♦ Air could have easily have continued down this path. “Sexy Boy”, “All I Need, La Femme D’arent” were louche, sophisticated tracks, very adult, and hit a chord, be it with pop lovers or indie fans, and Moon Safari also doubled up as a great come–down album. But the duo took a notable left–turn with their follow up, 2001’s 10 000 Hz Legend, a wilfully uncommercial follow–up where they amped up the cinematic element of their sound, but also injected krautrock and proggy elements into their particular brand of heartbroken downbeat disco, coming up with a career highpoint, albeit a massively underrated one, in the process.
♦ The urgent psychedelic freak out of “Don’t Be Light” featuring a cameo from Beck, whose band collaborate with Air on the album is their most rockist moment, Beck fans will note the explicit influence of Air on his 2002 classic Sea Change. “How Does It Make You Feel”, a yearning piece of smoky lust with whispered, computerised vocals and sublime multi–tracked harmonies pinched straight from 10cc’s “I’m Not In Love” is absolutely essential, even ending with a joke from this ever poker faced duo. The out of breath voice asks “how does this make you feel?” to which an equally computerised female voice responds ‘I really think you should give up smoking”.
♦ Their Talkie Walkie album of 2004 and Pocket Symphony three years later continued with fusion of pop and soundtrack influences, a continuation of their work composing the soundtrack to Sofia Coppola’s The Virgin Suicides, with the former in particular referencing their dalliance with commercial pop. “Cherry Blossom Girl” is honey in musical form and the pitched up vocal enhancements of “Run” showcase a knack of vocal harmonising that would make Brian Wilson proud, but backed by really bizarre and endlessly fascinating music. Among so many wonderful songs, this proves to be their key track.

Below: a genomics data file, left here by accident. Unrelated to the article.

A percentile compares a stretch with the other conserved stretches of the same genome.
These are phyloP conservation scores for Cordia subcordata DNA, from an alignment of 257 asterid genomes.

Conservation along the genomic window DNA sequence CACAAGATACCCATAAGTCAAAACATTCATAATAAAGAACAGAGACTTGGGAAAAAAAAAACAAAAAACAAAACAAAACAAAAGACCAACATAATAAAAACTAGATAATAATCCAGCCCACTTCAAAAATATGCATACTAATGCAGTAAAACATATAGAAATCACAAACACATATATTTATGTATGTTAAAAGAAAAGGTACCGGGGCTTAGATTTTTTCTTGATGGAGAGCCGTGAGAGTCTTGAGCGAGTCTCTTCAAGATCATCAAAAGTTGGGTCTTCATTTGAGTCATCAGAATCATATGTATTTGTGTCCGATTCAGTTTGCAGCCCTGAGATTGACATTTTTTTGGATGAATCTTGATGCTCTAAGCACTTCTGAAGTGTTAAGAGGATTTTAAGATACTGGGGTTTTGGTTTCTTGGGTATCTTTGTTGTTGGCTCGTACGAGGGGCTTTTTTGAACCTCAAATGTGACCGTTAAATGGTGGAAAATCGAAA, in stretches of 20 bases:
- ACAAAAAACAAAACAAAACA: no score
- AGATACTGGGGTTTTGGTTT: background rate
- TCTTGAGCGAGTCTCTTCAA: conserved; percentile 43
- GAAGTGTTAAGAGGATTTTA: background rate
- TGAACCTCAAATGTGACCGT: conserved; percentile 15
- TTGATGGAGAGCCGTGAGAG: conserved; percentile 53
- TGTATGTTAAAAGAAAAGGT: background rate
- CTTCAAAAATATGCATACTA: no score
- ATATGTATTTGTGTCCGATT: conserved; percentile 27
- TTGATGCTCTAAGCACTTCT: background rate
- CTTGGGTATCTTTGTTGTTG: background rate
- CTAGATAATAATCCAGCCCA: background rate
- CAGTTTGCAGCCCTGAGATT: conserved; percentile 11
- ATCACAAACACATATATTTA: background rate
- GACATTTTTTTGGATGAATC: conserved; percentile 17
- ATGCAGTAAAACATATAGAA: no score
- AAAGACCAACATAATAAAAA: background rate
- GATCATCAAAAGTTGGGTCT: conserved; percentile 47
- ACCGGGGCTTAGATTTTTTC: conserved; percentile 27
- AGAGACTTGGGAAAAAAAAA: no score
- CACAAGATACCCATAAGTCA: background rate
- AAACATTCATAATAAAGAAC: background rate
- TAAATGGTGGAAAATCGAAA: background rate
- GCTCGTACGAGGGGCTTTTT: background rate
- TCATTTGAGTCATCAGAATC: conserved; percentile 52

♦ The ‘Super Deluxe’ edition of the Twentyears compilation adds another two CDs’ worth of material, the second being a collection of session tracks, b–sides and rarities which show their attention to detail went far beyond the albums. The seductive glamour of “The Duellist” is a wonderful collaboration between themselves, Charlotte Gainsbourg and Jarvis Cocker, who indulges his Scott Walker obsession brilliantly.“Indian Summer” adds sitar to their synth melodrama in a moment of pure funk, while the David Whitaker version of one of the finest tracks from Moon Safari, “Remember”, replaces all the percussion with a lavish string section which cannot fail to make the listener swoon.
♦ The final CD collects their remix work and shows how their music is so suited to other artists. Their mix of “Kootchi” by Neneh Cherry shows off a tragic missed opportunity as the two artists complement each other so well, while their mixes of “Home” by Depeche Mode and “A Better Future” by David Bowie are also lessons in how to stamp your own sound on an artist. All are masterful remixes.
♦ Twentyears does exactly what a compilation needs to; it shows how Air are arguably one of the last great singles bands, but by delving beyond the hits we are presented with an abbreviated version of a back catalogue of panache and flair. Always engaging, always different, but always Air. ♦ http://www.thelineofbestfit.com/Biography